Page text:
EU to keep Central African Republic aid suspended


The European Union will not restore its more than $200 million aid program to the Central African Republic until the country re-establishes the rule of law, EU development aid chief Andris Piebalgs said.

The prime minister of the transitional government, Nicolas Tiangaye, was in Brussels to appeal to its biggest donor to keep the funds flowing to the chronically unstable country.

But Piebalgs said it needed to prove the credibility of the government to regional neighbors and international donors before funding could be restored, Reuters reports.

The EU halted aid in December due to the growing security problems, but has not formally stopped cooperation.
“The main message to the prime minister is saying that you need to re-establish constitutional order in the country and you should also try to address the security situation … because we can’t deliver humanitarian aid,” Piebalgs told Reuters.

Rebel leader Michel Djotodia took charge of the country’s government in a March 24 coup, and was subsequently elected president by a transitional council that has promised to lead the nation to elections in 18 months.

He led thousands of rebels into the riverside capital Bangui in March, ousting President Francois Bozize after he failed to honor a peace deal struck in January.

Calm has yet to return to Bangui since the coup as rebel fighters have repeatedly clashed with youths loyal to the ex-president. A European Commission spokesman said areas were not accessible to aid workers, and looters roamed uncontrolled.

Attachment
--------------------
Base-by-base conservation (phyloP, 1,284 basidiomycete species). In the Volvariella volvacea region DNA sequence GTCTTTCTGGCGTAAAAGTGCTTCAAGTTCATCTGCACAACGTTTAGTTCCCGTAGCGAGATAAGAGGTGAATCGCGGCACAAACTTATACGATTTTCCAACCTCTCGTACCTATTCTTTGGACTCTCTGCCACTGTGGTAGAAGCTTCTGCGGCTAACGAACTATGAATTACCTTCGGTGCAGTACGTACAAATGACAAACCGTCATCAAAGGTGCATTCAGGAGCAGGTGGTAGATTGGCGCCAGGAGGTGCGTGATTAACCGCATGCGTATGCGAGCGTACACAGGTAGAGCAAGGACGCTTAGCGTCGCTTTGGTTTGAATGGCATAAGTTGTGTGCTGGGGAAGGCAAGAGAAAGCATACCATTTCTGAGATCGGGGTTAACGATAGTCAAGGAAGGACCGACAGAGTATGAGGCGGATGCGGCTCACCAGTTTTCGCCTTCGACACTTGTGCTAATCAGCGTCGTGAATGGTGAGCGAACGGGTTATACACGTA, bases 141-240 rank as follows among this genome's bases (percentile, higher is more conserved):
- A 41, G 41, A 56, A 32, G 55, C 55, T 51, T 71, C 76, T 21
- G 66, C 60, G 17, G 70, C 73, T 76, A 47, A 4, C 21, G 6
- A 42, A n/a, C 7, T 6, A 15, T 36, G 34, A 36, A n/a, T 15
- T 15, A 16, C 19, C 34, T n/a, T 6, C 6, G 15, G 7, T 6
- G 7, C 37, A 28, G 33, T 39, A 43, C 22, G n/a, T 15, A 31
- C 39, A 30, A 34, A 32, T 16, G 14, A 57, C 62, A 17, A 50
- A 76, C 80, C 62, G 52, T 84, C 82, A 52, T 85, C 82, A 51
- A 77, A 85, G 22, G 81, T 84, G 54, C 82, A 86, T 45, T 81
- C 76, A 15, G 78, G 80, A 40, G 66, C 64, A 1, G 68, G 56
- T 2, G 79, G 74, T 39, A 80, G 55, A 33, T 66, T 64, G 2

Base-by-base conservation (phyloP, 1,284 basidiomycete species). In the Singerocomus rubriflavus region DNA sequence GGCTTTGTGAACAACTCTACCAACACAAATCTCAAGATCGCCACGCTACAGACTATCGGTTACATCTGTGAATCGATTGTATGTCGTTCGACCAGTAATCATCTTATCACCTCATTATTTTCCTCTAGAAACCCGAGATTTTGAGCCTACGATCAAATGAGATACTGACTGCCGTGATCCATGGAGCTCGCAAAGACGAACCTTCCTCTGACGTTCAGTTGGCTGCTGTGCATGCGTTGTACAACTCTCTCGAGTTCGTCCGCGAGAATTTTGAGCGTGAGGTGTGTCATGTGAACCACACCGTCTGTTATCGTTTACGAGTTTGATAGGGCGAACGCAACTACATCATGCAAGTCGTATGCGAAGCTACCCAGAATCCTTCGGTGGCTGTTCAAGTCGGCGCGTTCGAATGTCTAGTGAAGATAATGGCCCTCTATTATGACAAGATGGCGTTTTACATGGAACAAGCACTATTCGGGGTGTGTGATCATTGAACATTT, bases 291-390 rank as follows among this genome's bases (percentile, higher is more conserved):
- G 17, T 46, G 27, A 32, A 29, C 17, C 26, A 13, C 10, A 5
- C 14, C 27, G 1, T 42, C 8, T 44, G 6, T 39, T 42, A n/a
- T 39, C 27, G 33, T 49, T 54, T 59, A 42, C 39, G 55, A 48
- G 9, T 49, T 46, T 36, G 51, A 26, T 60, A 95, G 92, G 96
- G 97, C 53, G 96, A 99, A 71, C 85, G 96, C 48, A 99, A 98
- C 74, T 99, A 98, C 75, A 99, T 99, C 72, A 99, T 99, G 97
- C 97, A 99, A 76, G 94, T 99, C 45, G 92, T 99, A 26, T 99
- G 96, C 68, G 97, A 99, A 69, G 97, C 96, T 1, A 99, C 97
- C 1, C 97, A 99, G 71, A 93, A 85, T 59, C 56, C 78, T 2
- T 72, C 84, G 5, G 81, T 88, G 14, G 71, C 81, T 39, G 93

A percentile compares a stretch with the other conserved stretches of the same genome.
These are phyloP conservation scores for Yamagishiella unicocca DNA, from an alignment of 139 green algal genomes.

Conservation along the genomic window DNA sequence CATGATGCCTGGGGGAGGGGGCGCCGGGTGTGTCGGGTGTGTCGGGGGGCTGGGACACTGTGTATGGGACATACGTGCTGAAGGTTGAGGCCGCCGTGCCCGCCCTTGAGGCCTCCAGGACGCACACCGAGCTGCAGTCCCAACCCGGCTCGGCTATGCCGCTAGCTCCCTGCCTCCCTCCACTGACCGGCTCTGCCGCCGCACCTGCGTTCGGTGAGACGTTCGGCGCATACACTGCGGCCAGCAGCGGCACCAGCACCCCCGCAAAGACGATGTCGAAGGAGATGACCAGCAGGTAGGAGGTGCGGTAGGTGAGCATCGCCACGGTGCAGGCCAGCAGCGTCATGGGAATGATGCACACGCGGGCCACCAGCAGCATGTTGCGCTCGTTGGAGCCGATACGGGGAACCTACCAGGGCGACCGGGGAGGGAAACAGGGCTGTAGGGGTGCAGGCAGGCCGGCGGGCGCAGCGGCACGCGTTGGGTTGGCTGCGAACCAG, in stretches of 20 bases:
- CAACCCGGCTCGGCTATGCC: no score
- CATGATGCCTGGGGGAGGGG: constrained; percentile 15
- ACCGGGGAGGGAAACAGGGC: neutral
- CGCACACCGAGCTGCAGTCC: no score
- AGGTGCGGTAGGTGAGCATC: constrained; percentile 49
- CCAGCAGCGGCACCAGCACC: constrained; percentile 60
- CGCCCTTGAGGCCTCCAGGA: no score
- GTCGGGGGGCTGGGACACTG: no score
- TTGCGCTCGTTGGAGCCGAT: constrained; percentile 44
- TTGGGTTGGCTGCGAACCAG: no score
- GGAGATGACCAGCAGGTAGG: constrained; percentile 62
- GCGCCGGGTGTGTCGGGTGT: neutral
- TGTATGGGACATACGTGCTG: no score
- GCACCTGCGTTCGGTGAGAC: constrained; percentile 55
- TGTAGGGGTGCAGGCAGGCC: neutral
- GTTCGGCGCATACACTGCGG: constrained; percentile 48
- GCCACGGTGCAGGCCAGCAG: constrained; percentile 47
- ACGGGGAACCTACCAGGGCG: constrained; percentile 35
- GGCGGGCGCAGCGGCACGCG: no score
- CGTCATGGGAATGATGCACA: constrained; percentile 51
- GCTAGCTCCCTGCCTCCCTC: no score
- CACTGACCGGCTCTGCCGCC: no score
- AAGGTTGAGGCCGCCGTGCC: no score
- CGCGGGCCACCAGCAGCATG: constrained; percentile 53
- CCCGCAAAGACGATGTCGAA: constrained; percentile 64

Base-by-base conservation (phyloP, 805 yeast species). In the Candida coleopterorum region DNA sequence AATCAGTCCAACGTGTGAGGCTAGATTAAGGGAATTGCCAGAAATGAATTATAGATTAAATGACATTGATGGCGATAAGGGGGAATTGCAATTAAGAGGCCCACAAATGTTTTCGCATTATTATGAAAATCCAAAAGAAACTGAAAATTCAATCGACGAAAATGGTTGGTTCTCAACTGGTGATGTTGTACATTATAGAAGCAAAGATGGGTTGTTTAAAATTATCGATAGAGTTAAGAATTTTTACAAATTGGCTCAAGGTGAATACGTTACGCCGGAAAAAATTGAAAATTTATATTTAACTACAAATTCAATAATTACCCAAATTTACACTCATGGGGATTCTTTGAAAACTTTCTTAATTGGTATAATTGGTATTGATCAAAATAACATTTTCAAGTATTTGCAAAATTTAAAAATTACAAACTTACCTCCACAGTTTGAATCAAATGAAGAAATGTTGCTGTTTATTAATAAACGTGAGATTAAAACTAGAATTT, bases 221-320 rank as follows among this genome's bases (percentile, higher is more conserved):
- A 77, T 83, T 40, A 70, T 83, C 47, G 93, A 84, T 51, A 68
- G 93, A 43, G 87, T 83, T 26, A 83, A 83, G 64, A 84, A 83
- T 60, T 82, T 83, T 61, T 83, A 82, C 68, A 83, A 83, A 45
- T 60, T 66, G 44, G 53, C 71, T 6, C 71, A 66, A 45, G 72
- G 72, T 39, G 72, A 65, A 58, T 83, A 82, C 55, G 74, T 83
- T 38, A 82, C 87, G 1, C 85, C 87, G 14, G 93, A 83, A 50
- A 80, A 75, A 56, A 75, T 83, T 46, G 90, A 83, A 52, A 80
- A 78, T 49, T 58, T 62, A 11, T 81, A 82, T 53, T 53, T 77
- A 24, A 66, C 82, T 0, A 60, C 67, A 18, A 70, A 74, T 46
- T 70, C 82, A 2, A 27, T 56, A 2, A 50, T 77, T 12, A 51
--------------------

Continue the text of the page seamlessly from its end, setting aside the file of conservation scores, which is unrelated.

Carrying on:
“Provided that a couple of positive steps are being taken, we could resume the aid, even to directly support the government, but we need a politically sound system,” Piebalgs said.

Despite African and Western powers’ reluctance to recognize Djotodia before the creation of the transitional council, Tiangaye is able to represent the country to the EU because he was appointed under the failed peace deal.

The European Union has provided roughly 157 million euros ($205 million) in aid since 2008 to the landlocked, mineral-rich country, and 34 million euros in budget support.

It also provided more than 14.3 million euros in 2012 to support 600 regional troops for a peace-building mission in the country. Regional heads of state decided in Chad last week to increase troop numbers to 2,000.